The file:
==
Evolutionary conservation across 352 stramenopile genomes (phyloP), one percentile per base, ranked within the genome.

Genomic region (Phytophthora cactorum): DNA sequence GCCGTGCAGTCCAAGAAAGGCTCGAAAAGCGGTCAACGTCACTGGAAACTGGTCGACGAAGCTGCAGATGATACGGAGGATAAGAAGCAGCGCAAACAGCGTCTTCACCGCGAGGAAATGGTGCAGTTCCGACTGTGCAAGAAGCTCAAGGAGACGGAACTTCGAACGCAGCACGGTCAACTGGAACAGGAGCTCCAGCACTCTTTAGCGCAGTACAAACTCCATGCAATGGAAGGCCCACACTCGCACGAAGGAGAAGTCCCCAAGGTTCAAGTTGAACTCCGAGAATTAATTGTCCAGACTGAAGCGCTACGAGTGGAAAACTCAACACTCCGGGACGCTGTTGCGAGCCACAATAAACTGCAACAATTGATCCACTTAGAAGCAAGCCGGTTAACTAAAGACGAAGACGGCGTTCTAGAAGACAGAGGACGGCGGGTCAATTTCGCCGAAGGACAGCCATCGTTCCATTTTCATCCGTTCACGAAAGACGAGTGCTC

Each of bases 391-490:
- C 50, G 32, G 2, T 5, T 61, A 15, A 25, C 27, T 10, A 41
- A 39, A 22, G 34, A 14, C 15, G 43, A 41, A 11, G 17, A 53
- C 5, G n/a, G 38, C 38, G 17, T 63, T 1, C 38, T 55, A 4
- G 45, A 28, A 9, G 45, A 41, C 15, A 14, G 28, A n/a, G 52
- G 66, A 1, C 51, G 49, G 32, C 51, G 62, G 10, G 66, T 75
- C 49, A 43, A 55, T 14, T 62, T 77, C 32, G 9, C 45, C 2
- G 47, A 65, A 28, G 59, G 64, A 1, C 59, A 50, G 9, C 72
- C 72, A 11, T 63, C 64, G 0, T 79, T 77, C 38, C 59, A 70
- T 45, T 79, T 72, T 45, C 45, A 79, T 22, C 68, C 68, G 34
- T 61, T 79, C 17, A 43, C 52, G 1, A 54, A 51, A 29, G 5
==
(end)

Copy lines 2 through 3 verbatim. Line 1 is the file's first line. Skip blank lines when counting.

Genomic region (Phytophthora cactorum): DNA sequence GCCGTGCAGTCCAAGAAAGGCTCGAAAAGCGGTCAACGTCACTGGAAACTGGTCGACGAAGCTGCAGATGATACGGAGGATAAGAAGCAGCGCAAACAGCGTCTTCACCGCGAGGAAATGGTGCAGTTCCGACTGTGCAAGAAGCTCAAGGAGACGGAACTTCGAACGCAGCACGGTCAACTGGAACAGGAGCTCCAGCACTCTTTAGCGCAGTACAAACTCCATGCAATGGAAGGCCCACACTCGCACGAAGGAGAAGTCCCCAAGGTTCAAGTTGAACTCCGAGAATTAATTGTCCAGACTGAAGCGCTACGAGTGGAAAACTCAACACTCCGGGACGCTGTTGCGAGCCACAATAAACTGCAACAATTGATCCACTTAGAAGCAAGCCGGTTAACTAAAGACGAAGACGGCGTTCTAGAAGACAGAGGACGGCGGGTCAATTTCGCCGAAGGACAGCCATCGTTCCATTTTCATCCGTTCACGAAAGACGAGTGCTC

Each of bases 391-490: